Chris Pratt is gearing up for a big year in his career in 2014 with the release of the Marvel movie "Guardians of the Galaxy," where he has a lead role, but first the "Parks and Recreation" star lends his voice to "The LEGO Movie."
The film, which is a CGI and stop-motion animated movie, also features the voices of Will Ferrell, Elizabeth Banks, Morgan Freeman, Will Arnett, Alison Brie and Liam Neeson.
Pratt recently chatted about the film in an interview provided by Warner Bros. Pictures and he talked about why parents will actually enjoy watching the movie along with their kids. Check out three highlights from the interview below and watch Pratt's interview above.
1. Pratt explains why he fell in love for his character, Emmet
In the movie, Pratt plays Emmet, a mini-figure who is mistaken for being the Special, a person who has been prophesized to save the LEGO universe.
"The reason he's [Emmet] is so likeable, I think -- early on in the film, he realizes he's invisible. That no one knows who he is, he's not memorable to anybody, he's just kind of a nothing," Pratt explained. "That's what people's perception of him is."
"That's a little heartbreaking and so for me. That's why I kind of fall with this character," Pratt added. "I feel bad for him. I feel like, 'Man, aw buddy that doesn't feel good to feel that.'"
2. Pratt promises parents will actually enjoy watching the film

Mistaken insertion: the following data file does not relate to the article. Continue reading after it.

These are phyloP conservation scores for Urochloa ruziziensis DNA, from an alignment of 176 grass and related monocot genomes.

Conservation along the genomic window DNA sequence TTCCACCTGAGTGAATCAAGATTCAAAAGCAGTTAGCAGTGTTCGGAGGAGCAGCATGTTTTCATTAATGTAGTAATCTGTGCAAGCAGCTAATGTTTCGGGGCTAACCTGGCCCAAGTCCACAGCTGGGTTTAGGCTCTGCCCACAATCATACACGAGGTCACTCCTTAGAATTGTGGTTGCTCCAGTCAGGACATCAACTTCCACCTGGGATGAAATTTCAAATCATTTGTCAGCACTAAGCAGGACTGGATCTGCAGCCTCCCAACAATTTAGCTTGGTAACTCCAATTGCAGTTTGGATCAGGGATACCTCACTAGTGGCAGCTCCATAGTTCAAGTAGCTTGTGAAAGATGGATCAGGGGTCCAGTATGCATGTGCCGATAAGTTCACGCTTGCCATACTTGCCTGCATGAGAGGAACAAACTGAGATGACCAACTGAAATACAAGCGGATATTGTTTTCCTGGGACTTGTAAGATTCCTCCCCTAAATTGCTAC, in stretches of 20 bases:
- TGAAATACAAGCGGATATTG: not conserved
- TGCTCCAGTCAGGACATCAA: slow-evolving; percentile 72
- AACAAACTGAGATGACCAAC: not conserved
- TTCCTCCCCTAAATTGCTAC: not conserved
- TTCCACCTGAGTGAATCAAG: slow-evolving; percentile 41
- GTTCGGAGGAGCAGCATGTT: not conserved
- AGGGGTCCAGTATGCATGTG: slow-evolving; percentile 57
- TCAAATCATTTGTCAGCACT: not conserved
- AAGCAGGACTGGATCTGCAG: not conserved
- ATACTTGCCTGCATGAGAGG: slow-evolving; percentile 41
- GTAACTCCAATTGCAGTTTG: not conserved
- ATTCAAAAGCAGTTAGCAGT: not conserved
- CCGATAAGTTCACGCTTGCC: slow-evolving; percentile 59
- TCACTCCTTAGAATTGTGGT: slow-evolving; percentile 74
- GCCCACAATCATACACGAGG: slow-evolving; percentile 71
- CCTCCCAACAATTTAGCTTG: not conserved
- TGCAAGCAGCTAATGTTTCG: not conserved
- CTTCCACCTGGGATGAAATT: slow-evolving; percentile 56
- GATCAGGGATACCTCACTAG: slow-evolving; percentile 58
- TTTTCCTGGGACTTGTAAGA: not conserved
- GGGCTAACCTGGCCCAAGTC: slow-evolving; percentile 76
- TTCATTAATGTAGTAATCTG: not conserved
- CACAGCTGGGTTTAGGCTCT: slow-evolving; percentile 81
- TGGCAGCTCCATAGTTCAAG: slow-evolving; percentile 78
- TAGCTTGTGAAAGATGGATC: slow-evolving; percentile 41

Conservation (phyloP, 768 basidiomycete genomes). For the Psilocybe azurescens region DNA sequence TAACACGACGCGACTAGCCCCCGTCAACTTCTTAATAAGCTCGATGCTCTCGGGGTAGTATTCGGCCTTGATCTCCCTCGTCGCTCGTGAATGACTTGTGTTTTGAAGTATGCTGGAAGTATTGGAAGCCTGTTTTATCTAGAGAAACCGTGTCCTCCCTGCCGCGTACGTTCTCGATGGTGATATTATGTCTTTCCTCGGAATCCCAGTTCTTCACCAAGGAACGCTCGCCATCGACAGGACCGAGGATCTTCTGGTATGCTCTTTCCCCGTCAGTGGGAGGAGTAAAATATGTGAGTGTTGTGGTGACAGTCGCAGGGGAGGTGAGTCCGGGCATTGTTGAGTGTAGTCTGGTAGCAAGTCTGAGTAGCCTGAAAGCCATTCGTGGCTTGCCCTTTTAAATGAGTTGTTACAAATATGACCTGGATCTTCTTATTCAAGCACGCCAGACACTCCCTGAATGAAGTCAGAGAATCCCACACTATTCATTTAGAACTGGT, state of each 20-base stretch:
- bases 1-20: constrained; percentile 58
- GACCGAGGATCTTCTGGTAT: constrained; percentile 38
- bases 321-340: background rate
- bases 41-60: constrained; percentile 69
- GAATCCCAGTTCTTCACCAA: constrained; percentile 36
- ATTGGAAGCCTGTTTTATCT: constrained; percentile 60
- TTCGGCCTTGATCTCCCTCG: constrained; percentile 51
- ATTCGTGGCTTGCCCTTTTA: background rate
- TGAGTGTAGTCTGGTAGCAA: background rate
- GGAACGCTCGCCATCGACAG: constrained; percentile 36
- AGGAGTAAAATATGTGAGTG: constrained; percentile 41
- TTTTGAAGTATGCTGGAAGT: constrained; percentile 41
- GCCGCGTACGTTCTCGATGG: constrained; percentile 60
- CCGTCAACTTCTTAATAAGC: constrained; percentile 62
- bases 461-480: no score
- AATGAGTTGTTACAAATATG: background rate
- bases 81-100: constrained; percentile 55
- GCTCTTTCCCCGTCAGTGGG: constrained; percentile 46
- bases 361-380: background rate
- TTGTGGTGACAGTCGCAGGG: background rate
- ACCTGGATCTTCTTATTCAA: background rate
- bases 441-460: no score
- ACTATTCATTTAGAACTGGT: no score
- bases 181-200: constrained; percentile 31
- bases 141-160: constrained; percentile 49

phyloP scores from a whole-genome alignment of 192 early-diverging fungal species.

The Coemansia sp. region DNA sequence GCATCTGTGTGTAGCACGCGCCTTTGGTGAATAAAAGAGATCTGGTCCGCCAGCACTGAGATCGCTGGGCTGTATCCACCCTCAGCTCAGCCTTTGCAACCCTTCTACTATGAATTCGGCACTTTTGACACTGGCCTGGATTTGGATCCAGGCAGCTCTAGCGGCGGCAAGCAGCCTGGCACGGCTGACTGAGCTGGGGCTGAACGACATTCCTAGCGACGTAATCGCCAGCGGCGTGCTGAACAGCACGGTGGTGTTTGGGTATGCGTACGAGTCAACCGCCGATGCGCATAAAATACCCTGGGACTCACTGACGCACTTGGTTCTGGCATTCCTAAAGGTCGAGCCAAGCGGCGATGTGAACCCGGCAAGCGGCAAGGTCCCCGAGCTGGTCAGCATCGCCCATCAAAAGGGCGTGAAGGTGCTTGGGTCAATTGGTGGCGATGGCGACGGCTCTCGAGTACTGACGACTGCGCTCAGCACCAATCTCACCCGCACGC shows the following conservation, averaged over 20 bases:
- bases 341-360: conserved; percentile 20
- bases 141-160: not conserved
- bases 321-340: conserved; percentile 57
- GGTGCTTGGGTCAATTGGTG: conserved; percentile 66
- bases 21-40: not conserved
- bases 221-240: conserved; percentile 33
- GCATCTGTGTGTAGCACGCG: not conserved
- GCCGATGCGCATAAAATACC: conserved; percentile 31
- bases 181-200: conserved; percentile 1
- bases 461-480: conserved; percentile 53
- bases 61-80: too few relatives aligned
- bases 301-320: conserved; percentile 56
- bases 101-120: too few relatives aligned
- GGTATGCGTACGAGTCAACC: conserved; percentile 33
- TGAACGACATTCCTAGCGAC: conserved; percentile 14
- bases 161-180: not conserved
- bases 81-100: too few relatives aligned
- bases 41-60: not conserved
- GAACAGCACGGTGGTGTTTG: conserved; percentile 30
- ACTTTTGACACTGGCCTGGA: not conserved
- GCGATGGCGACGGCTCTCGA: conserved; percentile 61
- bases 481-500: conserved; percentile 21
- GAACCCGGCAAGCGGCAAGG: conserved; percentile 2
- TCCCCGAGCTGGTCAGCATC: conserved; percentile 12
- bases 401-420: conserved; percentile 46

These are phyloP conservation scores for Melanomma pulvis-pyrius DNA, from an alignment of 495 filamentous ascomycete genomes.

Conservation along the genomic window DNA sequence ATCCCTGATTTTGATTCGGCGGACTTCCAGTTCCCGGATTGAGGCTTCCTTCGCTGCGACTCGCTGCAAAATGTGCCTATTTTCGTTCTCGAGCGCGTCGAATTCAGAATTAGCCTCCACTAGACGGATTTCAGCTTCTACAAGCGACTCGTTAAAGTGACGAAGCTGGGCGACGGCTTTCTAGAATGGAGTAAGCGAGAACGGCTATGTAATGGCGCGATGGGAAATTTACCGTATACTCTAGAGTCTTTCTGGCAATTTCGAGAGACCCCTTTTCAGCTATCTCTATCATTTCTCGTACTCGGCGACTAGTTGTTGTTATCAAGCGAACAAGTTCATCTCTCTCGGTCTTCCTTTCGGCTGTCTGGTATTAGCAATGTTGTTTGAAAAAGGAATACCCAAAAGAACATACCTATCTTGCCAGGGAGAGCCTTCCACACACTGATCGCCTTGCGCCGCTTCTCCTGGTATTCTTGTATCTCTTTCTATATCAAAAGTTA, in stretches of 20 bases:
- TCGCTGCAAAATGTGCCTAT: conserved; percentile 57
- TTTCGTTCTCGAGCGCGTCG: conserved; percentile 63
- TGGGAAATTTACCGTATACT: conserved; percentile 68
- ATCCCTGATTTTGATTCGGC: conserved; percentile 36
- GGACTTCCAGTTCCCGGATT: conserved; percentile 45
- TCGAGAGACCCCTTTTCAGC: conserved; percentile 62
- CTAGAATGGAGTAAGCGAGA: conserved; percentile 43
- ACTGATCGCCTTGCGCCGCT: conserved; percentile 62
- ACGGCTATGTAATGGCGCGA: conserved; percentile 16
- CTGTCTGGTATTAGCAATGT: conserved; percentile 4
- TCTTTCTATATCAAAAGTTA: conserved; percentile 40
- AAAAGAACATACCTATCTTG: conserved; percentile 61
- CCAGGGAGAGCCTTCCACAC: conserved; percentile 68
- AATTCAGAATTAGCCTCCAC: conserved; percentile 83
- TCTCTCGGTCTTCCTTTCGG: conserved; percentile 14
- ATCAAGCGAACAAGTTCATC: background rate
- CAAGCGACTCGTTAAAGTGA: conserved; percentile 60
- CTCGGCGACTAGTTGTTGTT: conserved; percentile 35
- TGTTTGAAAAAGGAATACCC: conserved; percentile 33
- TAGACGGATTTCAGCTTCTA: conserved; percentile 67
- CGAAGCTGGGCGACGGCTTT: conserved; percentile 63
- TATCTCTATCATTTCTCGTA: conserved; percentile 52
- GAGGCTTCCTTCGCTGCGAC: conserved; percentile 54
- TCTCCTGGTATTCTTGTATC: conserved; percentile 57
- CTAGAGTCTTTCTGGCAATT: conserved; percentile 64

Adults are going to find two things. One, this is unlike anything we've ever seen before, both visually and also the story. It's unlike anything that's ever been done," Pratt said. "And two, they're going to really, thoroughly enjoy bringing their kid to this movie."
"Not like other movies where you're like, 'Ugh. Why couldn't I see what I wanted to see? Instead, I have to take my kid to see this damn kids movie.' This is not that movie," he added. "This is a movie you're going to enjoy watching."
3. Lessons can be learned from the themes of 'The LEGO Movie.'
"There are a lot of themes in this movie. I think the bigger themes are, one that seems to be geared towards children is [it] doesn't matter if you don't think the idea in your mind is special, throw it out there, give it a shot," Pratt said. "You might find that this simple idea in your brain, other people might find it to be brilliant, so don't be ashamed to try your ideas out no matter what."
"The LEGO Movie" hits theaters on Feb. 7.